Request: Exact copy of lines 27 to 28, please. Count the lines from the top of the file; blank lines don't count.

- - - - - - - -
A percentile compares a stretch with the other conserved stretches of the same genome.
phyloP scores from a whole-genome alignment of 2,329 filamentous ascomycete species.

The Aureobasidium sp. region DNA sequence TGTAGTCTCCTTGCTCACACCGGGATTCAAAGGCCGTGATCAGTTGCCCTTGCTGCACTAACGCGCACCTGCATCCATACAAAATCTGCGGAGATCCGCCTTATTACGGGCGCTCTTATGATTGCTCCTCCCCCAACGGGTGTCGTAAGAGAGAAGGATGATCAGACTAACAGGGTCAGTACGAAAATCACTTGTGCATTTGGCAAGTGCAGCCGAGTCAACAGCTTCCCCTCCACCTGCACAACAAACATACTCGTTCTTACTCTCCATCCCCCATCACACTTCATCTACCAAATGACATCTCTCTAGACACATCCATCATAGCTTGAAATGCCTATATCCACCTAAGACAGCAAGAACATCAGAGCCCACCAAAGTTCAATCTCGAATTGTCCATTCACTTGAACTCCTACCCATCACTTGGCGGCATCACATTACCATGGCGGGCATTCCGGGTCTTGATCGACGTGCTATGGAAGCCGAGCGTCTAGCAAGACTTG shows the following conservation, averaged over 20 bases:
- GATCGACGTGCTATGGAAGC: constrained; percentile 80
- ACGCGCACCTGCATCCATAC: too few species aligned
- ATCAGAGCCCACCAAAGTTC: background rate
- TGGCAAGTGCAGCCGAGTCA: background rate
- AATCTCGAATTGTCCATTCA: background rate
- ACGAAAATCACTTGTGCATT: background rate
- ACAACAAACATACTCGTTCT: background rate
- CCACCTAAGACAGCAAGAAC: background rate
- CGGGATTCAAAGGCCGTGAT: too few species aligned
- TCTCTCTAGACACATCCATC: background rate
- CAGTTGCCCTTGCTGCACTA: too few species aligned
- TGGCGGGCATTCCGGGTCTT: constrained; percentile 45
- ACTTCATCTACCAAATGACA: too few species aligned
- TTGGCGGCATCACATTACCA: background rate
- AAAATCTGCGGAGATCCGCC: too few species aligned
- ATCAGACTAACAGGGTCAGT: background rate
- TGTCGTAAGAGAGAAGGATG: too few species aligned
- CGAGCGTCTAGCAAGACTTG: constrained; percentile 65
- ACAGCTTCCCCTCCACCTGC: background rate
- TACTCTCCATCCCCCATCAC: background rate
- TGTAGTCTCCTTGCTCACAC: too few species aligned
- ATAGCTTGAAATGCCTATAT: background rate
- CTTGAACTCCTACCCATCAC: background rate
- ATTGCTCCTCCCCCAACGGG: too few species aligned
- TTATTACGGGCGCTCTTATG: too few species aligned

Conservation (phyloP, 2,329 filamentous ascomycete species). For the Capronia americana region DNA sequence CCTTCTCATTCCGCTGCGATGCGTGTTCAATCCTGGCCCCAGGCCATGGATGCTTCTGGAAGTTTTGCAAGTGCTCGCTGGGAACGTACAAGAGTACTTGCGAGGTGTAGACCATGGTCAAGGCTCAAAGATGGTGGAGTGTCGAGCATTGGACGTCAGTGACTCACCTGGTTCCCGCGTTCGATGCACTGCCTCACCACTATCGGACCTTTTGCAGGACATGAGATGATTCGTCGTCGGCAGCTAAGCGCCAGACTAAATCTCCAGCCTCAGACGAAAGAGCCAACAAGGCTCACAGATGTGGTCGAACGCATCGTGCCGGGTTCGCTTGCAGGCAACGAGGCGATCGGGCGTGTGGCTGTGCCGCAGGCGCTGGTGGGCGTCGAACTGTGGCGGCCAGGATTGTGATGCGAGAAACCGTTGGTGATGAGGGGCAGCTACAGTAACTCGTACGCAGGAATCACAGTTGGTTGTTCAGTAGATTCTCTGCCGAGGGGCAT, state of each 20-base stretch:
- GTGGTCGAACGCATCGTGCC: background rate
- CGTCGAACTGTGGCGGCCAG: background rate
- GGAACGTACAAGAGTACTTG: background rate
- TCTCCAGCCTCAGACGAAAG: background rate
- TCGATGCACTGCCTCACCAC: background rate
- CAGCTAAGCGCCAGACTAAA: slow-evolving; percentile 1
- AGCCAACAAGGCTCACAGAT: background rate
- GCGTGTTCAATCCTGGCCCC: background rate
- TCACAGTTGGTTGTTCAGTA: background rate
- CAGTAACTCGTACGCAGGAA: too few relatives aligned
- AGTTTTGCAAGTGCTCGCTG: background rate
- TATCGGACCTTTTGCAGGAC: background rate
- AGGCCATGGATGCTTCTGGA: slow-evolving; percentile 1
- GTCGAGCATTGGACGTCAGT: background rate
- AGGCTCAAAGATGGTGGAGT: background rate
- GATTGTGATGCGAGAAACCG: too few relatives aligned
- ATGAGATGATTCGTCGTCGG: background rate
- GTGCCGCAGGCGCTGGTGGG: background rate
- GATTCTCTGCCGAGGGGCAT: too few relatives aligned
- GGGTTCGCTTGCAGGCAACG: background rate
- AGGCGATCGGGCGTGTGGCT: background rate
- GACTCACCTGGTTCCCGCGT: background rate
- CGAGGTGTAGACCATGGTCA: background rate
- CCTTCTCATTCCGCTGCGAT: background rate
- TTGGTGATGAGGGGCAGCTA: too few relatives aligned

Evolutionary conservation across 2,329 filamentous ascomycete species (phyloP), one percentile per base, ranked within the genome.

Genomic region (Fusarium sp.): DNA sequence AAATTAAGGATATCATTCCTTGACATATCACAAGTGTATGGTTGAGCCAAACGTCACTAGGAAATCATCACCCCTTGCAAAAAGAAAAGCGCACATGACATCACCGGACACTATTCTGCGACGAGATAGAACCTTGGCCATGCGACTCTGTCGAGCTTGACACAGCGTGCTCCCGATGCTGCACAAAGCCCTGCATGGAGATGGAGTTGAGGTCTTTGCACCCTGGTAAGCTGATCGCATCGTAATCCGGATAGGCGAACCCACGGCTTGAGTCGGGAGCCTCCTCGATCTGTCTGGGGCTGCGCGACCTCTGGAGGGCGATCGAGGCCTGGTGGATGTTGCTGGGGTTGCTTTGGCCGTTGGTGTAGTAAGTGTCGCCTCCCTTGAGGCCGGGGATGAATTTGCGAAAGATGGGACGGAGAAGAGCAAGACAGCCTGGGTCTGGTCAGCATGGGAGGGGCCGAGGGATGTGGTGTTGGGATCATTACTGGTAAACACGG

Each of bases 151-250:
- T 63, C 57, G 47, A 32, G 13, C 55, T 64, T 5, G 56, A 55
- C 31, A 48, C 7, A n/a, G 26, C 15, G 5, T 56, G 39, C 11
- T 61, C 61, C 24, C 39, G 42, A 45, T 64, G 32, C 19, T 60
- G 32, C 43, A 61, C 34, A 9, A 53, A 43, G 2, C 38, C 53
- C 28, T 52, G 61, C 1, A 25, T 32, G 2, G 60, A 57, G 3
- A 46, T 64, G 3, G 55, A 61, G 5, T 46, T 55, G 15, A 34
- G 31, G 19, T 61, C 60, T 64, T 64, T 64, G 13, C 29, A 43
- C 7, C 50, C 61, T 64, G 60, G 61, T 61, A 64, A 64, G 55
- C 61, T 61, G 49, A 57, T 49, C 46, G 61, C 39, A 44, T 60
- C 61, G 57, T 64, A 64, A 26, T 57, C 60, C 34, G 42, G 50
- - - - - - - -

- ATTGCTCCTCCCCCAACGGG: too few species aligned
- TTATTACGGGCGCTCTTATG: too few species aligned